Fruiting may be on hold for the entire growing season

k8tpayaso

#7

This tree was received in 2016 as a 36 inch whip. I haven’t exactly pruned it but I have taken some scions From the uprights the last two years. First year it didn’t put out a lot of branching but it also bore 8 fruit. Second year it grew a lot. It could probably use some pruning. I’m not a big pruner…

image1280×958 517 KB

Sorry about the orientation

3 Likes

8bdeepsand

#8

Beautiful natural form! That’s awesome with no pruning.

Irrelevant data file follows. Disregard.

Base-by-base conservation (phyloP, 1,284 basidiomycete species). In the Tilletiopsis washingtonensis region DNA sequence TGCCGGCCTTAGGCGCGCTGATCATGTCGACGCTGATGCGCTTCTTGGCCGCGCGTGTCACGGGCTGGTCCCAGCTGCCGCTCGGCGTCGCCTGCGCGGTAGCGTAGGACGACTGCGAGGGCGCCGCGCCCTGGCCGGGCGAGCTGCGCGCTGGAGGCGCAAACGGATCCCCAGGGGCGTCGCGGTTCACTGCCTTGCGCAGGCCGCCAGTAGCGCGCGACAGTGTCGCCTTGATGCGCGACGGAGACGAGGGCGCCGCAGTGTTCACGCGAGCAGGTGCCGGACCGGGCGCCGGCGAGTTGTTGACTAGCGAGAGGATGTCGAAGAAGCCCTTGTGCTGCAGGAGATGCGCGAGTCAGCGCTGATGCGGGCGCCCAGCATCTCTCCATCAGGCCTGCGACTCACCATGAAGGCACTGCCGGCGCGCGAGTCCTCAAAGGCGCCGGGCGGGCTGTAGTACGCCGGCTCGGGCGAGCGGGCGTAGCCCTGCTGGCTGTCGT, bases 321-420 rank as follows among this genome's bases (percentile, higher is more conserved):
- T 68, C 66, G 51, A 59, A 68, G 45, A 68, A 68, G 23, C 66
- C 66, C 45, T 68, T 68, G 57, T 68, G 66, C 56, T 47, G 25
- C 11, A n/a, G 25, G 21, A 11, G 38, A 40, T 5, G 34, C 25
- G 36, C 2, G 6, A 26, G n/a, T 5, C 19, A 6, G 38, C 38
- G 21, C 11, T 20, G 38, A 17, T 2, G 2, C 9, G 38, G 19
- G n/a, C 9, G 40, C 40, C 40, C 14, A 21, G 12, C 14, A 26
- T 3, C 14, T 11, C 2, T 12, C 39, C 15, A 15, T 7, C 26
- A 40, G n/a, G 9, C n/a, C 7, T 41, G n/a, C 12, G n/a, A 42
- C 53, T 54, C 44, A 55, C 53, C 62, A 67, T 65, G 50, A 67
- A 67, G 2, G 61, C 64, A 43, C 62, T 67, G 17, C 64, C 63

1 Like

FeijoaFool

#9

Thank you! @jujubemulberry @k8tpayaso

The tree is starting to break bud and I’m excited to sit back and see how its form unfurls.

1 Like

Jujube has the most nutritious fruits! How to grow and care for

One of the most nutritious fruit and berry plants in the world, real jujube or jujube jujube, also known as "Chinese date", feels great in dry hot, humid warm and even in cool temperate climates with frosts up to - 32°C. Gardeners, summer residents, collectors of exotic plants who dream of creating a rich, fruitful, multi-fruit garden on their land, plant a marmalade tree!

Greg-Blick / Flickr.com